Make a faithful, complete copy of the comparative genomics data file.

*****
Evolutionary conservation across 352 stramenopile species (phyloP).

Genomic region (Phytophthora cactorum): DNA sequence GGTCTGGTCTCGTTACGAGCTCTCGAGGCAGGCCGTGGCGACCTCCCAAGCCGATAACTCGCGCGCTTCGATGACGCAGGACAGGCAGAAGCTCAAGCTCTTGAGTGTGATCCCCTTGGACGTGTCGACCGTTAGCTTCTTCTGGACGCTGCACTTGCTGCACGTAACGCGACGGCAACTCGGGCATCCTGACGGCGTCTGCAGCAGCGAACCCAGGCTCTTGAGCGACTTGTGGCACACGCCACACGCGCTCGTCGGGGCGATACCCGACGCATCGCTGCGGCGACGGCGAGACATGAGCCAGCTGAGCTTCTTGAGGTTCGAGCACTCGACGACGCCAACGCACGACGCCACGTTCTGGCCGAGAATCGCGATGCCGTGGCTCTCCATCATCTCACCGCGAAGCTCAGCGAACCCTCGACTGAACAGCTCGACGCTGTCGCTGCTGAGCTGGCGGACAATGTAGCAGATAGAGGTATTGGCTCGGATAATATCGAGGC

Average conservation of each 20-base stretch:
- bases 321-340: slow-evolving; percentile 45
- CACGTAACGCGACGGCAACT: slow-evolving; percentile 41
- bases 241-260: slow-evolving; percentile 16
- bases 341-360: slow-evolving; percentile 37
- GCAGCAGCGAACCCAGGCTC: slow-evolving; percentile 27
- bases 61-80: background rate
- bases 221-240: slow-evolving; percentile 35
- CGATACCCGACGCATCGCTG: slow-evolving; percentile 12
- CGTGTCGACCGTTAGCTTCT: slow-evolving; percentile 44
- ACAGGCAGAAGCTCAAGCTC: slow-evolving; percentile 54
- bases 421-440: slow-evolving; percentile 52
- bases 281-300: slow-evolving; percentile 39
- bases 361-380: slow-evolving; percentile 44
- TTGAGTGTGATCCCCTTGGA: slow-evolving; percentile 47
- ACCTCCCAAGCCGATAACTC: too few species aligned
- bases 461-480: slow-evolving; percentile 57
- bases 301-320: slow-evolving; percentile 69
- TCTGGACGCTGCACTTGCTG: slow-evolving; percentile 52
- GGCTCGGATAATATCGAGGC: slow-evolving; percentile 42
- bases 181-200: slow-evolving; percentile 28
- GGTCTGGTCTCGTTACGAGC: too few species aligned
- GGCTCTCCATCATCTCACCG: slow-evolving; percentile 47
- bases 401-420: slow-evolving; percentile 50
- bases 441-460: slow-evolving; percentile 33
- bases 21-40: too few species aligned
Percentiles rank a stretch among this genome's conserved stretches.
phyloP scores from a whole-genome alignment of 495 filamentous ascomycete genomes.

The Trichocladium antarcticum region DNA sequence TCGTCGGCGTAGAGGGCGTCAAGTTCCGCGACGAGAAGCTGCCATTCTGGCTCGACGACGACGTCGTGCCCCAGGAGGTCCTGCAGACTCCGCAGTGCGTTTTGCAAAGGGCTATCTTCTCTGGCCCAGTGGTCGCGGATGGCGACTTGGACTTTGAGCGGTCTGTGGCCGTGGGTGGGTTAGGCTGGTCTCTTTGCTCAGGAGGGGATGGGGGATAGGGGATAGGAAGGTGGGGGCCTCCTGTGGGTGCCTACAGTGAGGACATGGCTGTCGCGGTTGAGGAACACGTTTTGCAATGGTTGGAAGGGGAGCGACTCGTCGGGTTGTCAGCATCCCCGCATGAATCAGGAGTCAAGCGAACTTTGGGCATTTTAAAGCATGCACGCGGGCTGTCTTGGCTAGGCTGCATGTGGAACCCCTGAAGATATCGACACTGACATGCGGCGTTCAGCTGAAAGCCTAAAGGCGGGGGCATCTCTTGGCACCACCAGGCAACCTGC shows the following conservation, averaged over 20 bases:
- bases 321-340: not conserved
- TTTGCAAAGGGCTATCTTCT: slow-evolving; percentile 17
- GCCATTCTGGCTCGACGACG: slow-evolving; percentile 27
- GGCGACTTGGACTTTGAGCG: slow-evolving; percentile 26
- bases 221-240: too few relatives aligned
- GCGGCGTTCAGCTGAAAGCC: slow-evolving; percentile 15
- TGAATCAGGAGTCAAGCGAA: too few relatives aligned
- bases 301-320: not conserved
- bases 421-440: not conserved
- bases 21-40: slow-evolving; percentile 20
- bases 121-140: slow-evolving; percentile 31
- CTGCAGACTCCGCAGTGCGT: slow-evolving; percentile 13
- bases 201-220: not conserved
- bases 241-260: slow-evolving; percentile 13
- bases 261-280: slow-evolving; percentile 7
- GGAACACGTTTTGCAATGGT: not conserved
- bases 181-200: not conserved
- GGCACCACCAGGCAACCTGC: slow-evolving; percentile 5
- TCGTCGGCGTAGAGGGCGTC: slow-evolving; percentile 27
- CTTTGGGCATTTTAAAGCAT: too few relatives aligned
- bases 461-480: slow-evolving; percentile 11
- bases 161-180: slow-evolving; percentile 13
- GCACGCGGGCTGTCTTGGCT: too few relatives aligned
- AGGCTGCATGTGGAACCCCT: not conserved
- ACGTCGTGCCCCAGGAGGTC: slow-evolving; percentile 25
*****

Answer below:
Evolutionary conservation across 352 stramenopile species (phyloP).

Genomic region (Phytophthora cactorum): DNA sequence GGTCTGGTCTCGTTACGAGCTCTCGAGGCAGGCCGTGGCGACCTCCCAAGCCGATAACTCGCGCGCTTCGATGACGCAGGACAGGCAGAAGCTCAAGCTCTTGAGTGTGATCCCCTTGGACGTGTCGACCGTTAGCTTCTTCTGGACGCTGCACTTGCTGCACGTAACGCGACGGCAACTCGGGCATCCTGACGGCGTCTGCAGCAGCGAACCCAGGCTCTTGAGCGACTTGTGGCACACGCCACACGCGCTCGTCGGGGCGATACCCGACGCATCGCTGCGGCGACGGCGAGACATGAGCCAGCTGAGCTTCTTGAGGTTCGAGCACTCGACGACGCCAACGCACGACGCCACGTTCTGGCCGAGAATCGCGATGCCGTGGCTCTCCATCATCTCACCGCGAAGCTCAGCGAACCCTCGACTGAACAGCTCGACGCTGTCGCTGCTGAGCTGGCGGACAATGTAGCAGATAGAGGTATTGGCTCGGATAATATCGAGGC

Average conservation of each 20-base stretch:
- bases 321-340: slow-evolving; percentile 45
- CACGTAACGCGACGGCAACT: slow-evolving; percentile 41
- bases 241-260: slow-evolving; percentile 16
- bases 341-360: slow-evolving; percentile 37
- GCAGCAGCGAACCCAGGCTC: slow-evolving; percentile 27
- bases 61-80: background rate
- bases 221-240: slow-evolving; percentile 35
- CGATACCCGACGCATCGCTG: slow-evolving; percentile 12
- CGTGTCGACCGTTAGCTTCT: slow-evolving; percentile 44
- ACAGGCAGAAGCTCAAGCTC: slow-evolving; percentile 54
- bases 421-440: slow-evolving; percentile 52
- bases 281-300: slow-evolving; percentile 39
- bases 361-380: slow-evolving; percentile 44
- TTGAGTGTGATCCCCTTGGA: slow-evolving; percentile 47
- ACCTCCCAAGCCGATAACTC: too few species aligned
- bases 461-480: slow-evolving; percentile 57
- bases 301-320: slow-evolving; percentile 69
- TCTGGACGCTGCACTTGCTG: slow-evolving; percentile 52
- GGCTCGGATAATATCGAGGC: slow-evolving; percentile 42
- bases 181-200: slow-evolving; percentile 28
- GGTCTGGTCTCGTTACGAGC: too few species aligned
- GGCTCTCCATCATCTCACCG: slow-evolving; percentile 47
- bases 401-420: slow-evolving; percentile 50
- bases 441-460: slow-evolving; percentile 33
- bases 21-40: too few species aligned
Percentiles rank a stretch among this genome's conserved stretches.
phyloP scores from a whole-genome alignment of 495 filamentous ascomycete genomes.

The Trichocladium antarcticum region DNA sequence TCGTCGGCGTAGAGGGCGTCAAGTTCCGCGACGAGAAGCTGCCATTCTGGCTCGACGACGACGTCGTGCCCCAGGAGGTCCTGCAGACTCCGCAGTGCGTTTTGCAAAGGGCTATCTTCTCTGGCCCAGTGGTCGCGGATGGCGACTTGGACTTTGAGCGGTCTGTGGCCGTGGGTGGGTTAGGCTGGTCTCTTTGCTCAGGAGGGGATGGGGGATAGGGGATAGGAAGGTGGGGGCCTCCTGTGGGTGCCTACAGTGAGGACATGGCTGTCGCGGTTGAGGAACACGTTTTGCAATGGTTGGAAGGGGAGCGACTCGTCGGGTTGTCAGCATCCCCGCATGAATCAGGAGTCAAGCGAACTTTGGGCATTTTAAAGCATGCACGCGGGCTGTCTTGGCTAGGCTGCATGTGGAACCCCTGAAGATATCGACACTGACATGCGGCGTTCAGCTGAAAGCCTAAAGGCGGGGGCATCTCTTGGCACCACCAGGCAACCTGC shows the following conservation, averaged over 20 bases:
- bases 321-340: not conserved
- TTTGCAAAGGGCTATCTTCT: slow-evolving; percentile 17
- GCCATTCTGGCTCGACGACG: slow-evolving; percentile 27
- GGCGACTTGGACTTTGAGCG: slow-evolving; percentile 26
- bases 221-240: too few relatives aligned
- GCGGCGTTCAGCTGAAAGCC: slow-evolving; percentile 15
- TGAATCAGGAGTCAAGCGAA: too few relatives aligned
- bases 301-320: not conserved
- bases 421-440: not conserved
- bases 21-40: slow-evolving; percentile 20
- bases 121-140: slow-evolving; percentile 31
- CTGCAGACTCCGCAGTGCGT: slow-evolving; percentile 13
- bases 201-220: not conserved
- bases 241-260: slow-evolving; percentile 13
- bases 261-280: slow-evolving; percentile 7
- GGAACACGTTTTGCAATGGT: not conserved
- bases 181-200: not conserved
- GGCACCACCAGGCAACCTGC: slow-evolving; percentile 5
- TCGTCGGCGTAGAGGGCGTC: slow-evolving; percentile 27
- CTTTGGGCATTTTAAAGCAT: too few relatives aligned
- bases 461-480: slow-evolving; percentile 11
- bases 161-180: slow-evolving; percentile 13
- GCACGCGGGCTGTCTTGGCT: too few relatives aligned
- AGGCTGCATGTGGAACCCCT: not conserved
- ACGTCGTGCCCCAGGAGGTC: slow-evolving; percentile 25